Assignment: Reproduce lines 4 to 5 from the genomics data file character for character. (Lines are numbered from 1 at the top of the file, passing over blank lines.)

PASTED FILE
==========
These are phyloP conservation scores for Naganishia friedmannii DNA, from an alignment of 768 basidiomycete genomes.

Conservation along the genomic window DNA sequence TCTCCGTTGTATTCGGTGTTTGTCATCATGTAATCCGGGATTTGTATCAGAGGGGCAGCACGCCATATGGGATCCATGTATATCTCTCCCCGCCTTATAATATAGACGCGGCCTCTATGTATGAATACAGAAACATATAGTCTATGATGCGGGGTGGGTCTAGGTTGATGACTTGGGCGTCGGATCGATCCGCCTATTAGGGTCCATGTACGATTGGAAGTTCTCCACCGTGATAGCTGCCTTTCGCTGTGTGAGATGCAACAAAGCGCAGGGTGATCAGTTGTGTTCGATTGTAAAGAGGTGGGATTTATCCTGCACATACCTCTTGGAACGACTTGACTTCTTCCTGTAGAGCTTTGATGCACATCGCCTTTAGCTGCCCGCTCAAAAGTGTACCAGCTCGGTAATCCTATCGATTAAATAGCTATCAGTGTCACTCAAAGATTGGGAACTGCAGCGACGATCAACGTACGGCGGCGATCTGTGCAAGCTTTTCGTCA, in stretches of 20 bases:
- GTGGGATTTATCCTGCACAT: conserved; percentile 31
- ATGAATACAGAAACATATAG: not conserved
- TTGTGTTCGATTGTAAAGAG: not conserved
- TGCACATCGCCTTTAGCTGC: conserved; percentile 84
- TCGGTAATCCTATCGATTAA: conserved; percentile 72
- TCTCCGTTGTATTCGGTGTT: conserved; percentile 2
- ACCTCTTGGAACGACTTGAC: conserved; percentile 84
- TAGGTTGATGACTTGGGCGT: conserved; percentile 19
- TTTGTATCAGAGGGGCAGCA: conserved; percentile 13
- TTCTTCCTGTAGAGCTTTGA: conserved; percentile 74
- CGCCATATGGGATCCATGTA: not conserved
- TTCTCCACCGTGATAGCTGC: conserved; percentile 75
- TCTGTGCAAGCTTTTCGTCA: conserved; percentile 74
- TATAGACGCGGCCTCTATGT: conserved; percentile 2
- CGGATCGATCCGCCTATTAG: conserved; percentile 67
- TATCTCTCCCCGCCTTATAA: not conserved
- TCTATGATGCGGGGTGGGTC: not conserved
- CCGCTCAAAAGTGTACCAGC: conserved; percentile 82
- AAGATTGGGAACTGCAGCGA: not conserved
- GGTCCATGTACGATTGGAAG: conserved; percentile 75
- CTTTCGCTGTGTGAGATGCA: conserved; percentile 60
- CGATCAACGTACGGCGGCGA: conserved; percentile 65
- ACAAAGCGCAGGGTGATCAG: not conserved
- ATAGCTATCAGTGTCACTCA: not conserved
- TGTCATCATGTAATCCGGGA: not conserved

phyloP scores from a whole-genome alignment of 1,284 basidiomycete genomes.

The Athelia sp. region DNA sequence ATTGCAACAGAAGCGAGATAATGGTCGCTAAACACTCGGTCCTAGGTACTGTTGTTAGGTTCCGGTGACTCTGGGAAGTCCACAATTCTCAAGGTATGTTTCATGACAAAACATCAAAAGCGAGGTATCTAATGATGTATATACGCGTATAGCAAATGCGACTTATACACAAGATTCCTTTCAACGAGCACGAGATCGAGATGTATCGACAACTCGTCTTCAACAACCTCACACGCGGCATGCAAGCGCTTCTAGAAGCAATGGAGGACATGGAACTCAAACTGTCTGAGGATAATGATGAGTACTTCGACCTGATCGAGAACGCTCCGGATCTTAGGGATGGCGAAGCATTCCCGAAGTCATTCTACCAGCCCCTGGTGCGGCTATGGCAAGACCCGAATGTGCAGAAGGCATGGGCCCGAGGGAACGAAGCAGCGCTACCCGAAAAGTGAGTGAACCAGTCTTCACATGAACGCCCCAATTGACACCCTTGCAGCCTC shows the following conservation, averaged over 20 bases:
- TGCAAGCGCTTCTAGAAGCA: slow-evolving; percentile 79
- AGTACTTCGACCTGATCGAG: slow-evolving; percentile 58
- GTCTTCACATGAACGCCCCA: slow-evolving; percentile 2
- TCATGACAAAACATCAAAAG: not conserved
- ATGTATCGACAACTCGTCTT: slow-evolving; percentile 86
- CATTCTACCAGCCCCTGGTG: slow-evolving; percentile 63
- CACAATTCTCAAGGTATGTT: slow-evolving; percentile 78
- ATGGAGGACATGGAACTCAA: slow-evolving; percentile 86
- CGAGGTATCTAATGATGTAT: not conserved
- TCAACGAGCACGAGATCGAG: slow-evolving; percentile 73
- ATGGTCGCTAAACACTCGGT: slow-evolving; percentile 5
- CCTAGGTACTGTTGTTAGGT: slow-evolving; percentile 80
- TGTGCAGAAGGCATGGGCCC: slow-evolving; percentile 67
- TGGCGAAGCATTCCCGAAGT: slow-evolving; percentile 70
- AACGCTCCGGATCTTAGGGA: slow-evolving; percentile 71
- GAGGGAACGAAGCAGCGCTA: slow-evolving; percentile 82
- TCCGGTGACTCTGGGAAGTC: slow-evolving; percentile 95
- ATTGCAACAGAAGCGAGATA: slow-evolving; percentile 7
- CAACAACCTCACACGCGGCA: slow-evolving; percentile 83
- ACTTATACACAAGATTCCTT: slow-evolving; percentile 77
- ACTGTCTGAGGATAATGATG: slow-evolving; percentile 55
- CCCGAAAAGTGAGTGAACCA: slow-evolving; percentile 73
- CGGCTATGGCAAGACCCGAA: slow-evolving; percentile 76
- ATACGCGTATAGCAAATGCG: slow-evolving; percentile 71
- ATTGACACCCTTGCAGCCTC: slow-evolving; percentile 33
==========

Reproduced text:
- ATGAATACAGAAACATATAG: not conserved
- TTGTGTTCGATTGTAAAGAG: not conserved